• Making Michael Street one way toward Sunnyside Avenue except for abutters;
        • Keeping the building height/size to that currently allowed; and
        • Improving all-around safety including snow removal

Hanlon closed the public forum segment and, with no comments from fellow board members, the meeting adjourned. Artist rendering of proposed 43-unit affordable-apartments-building at 10 Sunnyside Ave. hoped to open in 2026.

HCA’s view on neighbors

In the YourArlington interview, Schwarz said that residents living within several blocks of the site had concerns, were active and involved throughout the process -- and that HCA was interacting with them.

“Early on, we held two meetings, one in person and one on Zoom, targeted specifically for people who lived in that neighborhood. We wanted to connect with them, to give them early information and to hear what their concerns were,”

Some desired changes are outside both the ZBA’s and HCA’s purview, such as deciding about overnight parking and making Michael Street one-way-only.

But Schwarz hopes to continue to work with the residents and the town to improve conditions, such as the way Sunnyside Avenue itself functions; she noted its traffic flow, its width, its being relatively dark at night and its lack of a designated crosswalk at the end where pedestrians have to cross Broadway to get to the bus stop on the other side of the street.

Chapter 40B Housing

As far as the proposed height and density of the building, Schwarz said, “Even if we had not pursued the 40B comprehensive permit tool, which lets you override some of the local and existing zoning, we actually met most of the underlying zoning that was there anyway. We did use 40B to have smaller setbacks and to overcome an open-space requirement that essentially would have prevented any level of feasible housing on the site.”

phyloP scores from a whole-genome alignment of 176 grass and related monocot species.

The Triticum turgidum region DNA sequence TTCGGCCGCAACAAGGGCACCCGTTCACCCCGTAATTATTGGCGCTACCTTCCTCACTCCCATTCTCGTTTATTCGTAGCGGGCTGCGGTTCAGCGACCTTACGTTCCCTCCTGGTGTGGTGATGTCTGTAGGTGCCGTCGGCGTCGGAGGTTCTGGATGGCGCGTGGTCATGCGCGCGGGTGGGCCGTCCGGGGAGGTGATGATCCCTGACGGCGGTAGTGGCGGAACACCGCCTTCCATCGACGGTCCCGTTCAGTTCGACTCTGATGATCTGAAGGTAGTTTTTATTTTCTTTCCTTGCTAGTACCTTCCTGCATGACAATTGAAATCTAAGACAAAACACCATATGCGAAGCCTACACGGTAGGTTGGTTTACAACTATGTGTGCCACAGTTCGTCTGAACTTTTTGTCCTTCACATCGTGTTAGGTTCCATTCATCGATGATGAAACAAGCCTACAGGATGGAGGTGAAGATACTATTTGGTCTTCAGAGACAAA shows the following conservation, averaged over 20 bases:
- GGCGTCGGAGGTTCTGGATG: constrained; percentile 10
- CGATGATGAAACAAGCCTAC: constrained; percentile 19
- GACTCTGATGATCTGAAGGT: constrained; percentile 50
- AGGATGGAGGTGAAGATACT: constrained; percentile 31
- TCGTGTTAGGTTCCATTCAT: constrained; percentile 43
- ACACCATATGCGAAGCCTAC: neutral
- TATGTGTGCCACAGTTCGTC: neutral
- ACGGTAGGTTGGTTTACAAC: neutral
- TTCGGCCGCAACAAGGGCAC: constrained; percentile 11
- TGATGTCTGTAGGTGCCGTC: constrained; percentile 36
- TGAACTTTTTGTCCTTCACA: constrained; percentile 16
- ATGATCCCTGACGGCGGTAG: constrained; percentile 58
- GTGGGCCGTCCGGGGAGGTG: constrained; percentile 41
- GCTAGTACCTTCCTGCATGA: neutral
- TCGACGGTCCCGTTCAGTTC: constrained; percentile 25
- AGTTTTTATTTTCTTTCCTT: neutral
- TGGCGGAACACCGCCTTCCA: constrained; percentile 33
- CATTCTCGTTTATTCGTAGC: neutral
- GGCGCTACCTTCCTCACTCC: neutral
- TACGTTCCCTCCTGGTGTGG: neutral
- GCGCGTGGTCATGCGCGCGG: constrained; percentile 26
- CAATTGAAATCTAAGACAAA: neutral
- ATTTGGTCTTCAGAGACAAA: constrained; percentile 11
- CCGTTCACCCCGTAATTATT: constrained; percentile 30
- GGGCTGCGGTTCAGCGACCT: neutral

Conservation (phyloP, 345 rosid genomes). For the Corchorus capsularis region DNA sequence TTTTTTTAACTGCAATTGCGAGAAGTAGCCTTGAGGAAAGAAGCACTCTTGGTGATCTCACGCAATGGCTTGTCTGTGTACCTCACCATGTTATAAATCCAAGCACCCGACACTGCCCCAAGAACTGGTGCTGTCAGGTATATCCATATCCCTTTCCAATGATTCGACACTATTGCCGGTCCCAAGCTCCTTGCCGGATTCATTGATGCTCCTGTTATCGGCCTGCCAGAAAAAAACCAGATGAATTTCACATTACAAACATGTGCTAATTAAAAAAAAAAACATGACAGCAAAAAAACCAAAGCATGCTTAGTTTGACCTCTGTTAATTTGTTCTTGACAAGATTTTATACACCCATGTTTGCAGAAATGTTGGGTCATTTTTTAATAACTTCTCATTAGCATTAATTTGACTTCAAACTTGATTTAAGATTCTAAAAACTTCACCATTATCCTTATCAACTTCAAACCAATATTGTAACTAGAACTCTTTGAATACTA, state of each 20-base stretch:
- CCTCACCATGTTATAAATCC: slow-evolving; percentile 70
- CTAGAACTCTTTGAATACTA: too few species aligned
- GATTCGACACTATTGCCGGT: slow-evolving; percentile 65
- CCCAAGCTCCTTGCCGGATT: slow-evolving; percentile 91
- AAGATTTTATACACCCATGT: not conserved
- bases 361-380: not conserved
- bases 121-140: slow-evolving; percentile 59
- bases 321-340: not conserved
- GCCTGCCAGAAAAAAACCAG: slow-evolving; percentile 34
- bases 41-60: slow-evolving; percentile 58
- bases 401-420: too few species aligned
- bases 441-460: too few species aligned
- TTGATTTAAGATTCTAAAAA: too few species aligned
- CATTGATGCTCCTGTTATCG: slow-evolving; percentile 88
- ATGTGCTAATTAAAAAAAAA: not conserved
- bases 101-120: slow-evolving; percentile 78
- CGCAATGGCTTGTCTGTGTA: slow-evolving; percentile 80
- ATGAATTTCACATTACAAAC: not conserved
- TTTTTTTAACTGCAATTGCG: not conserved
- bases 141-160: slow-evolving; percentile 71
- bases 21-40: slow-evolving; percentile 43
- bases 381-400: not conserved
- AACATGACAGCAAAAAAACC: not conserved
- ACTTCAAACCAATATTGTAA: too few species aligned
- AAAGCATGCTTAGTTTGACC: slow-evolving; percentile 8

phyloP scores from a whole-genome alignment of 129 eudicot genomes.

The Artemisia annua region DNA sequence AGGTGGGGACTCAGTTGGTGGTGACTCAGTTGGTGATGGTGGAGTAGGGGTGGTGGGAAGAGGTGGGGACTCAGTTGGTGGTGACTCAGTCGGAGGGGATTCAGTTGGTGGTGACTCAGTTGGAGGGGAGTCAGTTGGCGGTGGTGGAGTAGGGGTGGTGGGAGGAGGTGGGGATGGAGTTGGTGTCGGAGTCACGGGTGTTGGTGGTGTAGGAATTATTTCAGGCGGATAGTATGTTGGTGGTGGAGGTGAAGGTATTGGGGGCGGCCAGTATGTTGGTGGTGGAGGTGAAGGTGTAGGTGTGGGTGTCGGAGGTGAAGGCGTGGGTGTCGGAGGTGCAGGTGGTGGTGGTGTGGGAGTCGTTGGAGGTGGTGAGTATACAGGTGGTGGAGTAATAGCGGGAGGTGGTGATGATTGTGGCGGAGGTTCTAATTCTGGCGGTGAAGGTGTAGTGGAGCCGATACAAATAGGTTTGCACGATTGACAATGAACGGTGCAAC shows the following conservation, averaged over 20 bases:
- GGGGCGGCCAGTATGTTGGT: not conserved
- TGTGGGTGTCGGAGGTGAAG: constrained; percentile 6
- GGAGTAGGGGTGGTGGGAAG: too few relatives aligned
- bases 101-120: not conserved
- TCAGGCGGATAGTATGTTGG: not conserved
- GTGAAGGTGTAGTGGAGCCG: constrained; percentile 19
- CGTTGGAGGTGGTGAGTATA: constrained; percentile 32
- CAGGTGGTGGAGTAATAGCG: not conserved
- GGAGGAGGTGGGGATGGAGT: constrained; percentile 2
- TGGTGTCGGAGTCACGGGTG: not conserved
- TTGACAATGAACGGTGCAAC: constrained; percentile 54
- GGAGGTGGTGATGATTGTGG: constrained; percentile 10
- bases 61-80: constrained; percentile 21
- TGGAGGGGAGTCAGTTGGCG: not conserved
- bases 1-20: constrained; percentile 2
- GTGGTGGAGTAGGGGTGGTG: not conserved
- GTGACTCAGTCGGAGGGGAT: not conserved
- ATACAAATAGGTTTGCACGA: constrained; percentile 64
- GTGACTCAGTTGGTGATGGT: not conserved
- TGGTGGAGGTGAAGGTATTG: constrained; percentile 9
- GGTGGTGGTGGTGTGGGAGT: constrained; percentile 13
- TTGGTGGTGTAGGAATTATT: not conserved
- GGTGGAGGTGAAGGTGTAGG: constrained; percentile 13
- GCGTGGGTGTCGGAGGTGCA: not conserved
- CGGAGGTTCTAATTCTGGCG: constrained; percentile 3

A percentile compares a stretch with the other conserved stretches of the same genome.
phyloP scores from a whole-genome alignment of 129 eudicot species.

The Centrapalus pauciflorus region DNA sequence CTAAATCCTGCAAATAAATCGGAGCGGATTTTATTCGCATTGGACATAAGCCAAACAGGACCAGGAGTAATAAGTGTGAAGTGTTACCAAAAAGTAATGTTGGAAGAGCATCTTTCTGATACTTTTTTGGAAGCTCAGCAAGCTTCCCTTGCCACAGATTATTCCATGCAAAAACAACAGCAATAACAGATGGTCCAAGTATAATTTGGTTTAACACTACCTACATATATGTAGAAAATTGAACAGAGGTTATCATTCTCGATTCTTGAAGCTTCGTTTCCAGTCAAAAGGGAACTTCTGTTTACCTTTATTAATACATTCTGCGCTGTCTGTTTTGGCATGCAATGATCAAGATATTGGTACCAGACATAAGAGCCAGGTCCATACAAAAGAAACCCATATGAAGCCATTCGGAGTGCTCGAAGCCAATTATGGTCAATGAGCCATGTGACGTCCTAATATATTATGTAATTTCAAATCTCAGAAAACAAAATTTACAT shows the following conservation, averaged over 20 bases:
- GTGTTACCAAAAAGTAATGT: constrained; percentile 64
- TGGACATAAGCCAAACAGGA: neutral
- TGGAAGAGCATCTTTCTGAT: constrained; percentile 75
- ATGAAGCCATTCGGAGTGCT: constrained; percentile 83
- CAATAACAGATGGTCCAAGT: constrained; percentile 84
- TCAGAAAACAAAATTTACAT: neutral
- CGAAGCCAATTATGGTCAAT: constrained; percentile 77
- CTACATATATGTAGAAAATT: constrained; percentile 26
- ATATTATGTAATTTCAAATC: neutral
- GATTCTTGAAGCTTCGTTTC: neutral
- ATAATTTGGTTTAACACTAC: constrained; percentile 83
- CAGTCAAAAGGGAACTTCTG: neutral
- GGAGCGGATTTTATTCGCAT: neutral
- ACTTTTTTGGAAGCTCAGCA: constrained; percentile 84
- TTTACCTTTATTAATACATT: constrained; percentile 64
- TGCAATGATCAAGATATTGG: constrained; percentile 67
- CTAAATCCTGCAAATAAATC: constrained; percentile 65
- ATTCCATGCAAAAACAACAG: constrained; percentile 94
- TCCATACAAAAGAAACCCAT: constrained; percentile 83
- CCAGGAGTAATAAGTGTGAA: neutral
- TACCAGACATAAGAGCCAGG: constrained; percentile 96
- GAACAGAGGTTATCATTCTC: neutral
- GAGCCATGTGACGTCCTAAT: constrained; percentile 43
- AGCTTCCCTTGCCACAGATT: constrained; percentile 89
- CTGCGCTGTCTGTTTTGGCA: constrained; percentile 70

Chapter 40B Housing is a program created by Massachusetts allowing developers to override local zoning bylaws in order to increase the number of affordable homes in municipalities in which less than 10 percent of the housing is defined as affordable.

“We felt that it was a really suitable location for a building of this size and scale and that actually, at the end of the day, [the proposed apartment complex] will enhance that block, enhance the neighborhood and not bring negative impact as far as traffic,” Schwarz said.

“As a former community organizer myself, I always appreciate people standing up to organize about something they care about -- and I hope the neighbors feel that we listen to them. We look forward to being very collaborative with them and in touch with them during the construction process.”

Rehabilitation more than development

The HCA is not primarily focused on constructing buildings. Rather, it usually acquires existing buildings and rehabilitates them in its effort to remedy the lack of affordable housing in town.

“We are prioritizing heavily in acquiring buildings that are already built, to capture them and make them affordable. That’s been an essential part of making sure we have enough housing that actually meets the incomes of the average person in Arlington and in Greater Boston,” she said.

The parcel at 10 Sunnyside Ave. is the HCA’s second new construction project and will meet Passive House standards. Passive House is a certification for making a building extremely healthy and energy efficient, and it is increasingly popular for many reasons. “It takes a holistic look,” said Schwarz. “[10 Sunnyside Ave.) will be the most energy-efficient and environmentally sustainable building that we willl own once completed.”

HCA also is starting to look at how to do some major retrofits of existing buildings to bring them up to current energy-efficient standards. “That will take some time. So it is exciting to be able to build a building from the ground up that will meet these standards.” 

April 5, 2022: Zoning demystified

This article by YourArlington freelancer Tony Moschetto was published Saturday, Aug. 26, 2023, based on the ACMi public-television-station recording of the Aug. 15, meeting of the Zoning Board of Appeals and an interview with Housing Corporation of Arlington Executive Director Erica Schwarz.